Part III: QC - Quality or Compliance?
Final5 CLIA Rule. Part III:
QC - Quality or Compliance?
CLIA recommends you meet the needs of your patients, but only requires that you meet minimum requirements of the regulations. Dr. Westgard examines these minimum requirements for compliance, and compares them to the needs of your patients. (preview)
- Basic Requirements for Analytical Systems
- Responsibilities for Quality
- Minimum Requirements for Compliance
- Quality vs. Compliance
The main focus of the CLIA Final Rule is quality systems for non-waived testing. This section of the rules has been called "quality assurance" in earlier versions. Most of the rules still deal with "control procedures" and the ones that are most difficult to understand are still about quality control.
After waiting for ten years to get the Final Rule, laboratories still need to wait to find out how the final words will be interpreted. The problem is that the Final Rule introduces new terminology and phrases that need further explanation to understand their intended meanings. The final clarifications are expected to appear in the State Operations Manual within the next 6 to 12 months.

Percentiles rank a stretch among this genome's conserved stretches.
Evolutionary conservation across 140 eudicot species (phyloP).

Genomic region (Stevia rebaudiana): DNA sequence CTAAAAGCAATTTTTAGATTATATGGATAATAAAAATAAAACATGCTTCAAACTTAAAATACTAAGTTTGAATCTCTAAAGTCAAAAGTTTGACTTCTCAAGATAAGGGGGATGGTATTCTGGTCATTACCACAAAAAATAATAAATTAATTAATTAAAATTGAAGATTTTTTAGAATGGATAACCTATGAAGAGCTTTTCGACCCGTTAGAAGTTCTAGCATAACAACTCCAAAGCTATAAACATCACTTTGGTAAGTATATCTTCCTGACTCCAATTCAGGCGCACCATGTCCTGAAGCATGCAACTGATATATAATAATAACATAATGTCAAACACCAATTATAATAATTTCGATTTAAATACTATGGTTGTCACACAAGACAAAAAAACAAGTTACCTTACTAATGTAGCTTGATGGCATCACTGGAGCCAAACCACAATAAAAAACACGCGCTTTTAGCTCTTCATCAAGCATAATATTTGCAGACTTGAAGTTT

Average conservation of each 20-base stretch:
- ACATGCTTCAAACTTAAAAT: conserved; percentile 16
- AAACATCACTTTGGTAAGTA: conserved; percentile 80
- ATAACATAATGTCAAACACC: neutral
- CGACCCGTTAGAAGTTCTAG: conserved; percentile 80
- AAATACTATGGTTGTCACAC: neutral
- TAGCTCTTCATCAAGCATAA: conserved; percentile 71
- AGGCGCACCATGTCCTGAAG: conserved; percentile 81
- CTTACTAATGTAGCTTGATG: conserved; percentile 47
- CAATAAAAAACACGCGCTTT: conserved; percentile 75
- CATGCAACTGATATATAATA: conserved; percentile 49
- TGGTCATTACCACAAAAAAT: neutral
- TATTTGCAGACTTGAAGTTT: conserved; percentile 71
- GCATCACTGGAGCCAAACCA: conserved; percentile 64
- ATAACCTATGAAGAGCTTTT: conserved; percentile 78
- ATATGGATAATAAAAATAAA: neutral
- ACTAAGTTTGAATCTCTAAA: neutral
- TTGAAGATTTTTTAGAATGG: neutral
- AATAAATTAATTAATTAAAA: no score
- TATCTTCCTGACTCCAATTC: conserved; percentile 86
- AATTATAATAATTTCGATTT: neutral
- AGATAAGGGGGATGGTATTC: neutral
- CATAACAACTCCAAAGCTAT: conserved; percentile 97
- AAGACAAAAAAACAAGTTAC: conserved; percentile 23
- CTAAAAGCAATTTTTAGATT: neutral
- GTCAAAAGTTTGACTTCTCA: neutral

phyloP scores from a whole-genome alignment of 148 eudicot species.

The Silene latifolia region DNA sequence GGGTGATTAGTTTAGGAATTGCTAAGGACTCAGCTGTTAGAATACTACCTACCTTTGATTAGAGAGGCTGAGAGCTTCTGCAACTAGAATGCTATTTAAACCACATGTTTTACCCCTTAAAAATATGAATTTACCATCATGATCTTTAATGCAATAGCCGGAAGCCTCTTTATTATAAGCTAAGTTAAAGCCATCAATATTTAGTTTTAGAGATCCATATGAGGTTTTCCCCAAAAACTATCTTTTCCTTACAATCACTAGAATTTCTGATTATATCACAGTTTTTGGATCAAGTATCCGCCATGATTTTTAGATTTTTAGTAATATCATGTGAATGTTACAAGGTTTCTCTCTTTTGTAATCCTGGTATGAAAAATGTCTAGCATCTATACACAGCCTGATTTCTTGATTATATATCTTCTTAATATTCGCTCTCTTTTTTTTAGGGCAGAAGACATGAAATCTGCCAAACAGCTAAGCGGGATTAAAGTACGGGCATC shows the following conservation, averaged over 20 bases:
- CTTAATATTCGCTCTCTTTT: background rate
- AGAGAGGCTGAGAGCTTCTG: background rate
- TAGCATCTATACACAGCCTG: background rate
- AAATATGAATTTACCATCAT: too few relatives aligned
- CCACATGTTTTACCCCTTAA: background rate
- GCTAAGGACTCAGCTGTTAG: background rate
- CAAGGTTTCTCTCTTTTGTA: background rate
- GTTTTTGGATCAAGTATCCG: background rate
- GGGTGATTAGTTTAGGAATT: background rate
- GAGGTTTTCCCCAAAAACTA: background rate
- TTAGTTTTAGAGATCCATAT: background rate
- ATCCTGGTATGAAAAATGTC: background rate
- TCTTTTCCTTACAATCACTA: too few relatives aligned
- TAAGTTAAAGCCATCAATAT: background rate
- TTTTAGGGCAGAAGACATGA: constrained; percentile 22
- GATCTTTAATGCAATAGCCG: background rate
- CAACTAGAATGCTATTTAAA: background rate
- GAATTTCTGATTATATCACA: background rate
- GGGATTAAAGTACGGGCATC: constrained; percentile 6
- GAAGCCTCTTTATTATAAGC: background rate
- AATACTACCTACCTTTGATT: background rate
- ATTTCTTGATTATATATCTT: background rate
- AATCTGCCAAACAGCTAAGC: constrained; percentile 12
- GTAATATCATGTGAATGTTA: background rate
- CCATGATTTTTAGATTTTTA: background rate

Meanwhile, what should you do? Actually, you don't have to do anything until you see those clarifications. Laboratories will have at least one year to come into compliance with the Final Rule, according to Judy Yost, Director of the Division of Laboratory Services, Centers for Medicare and Medicaid Services [Clin Lab News, March 2003, "Moving to One Quality Control Standard for Non-Waived Testing"]. On the other hand, you can be proactive and determine what should be done to assure and improve the quality of testing services in your laboratory, then assess how those plans and actions will fit with the final rules and regulations.
In short, you have a choice between doing what's necessary to be in compliance with the quality regulations and doing what's right to assure the quality of your testing processes. Both are allowable under the CLIA Final Rule. It seems obvious that it would be better for our patients if we focused on assuring quality, reducing medical errors, and improving patient safety, but it is equally obvious that it is both easier and cheaper to settle for compliance.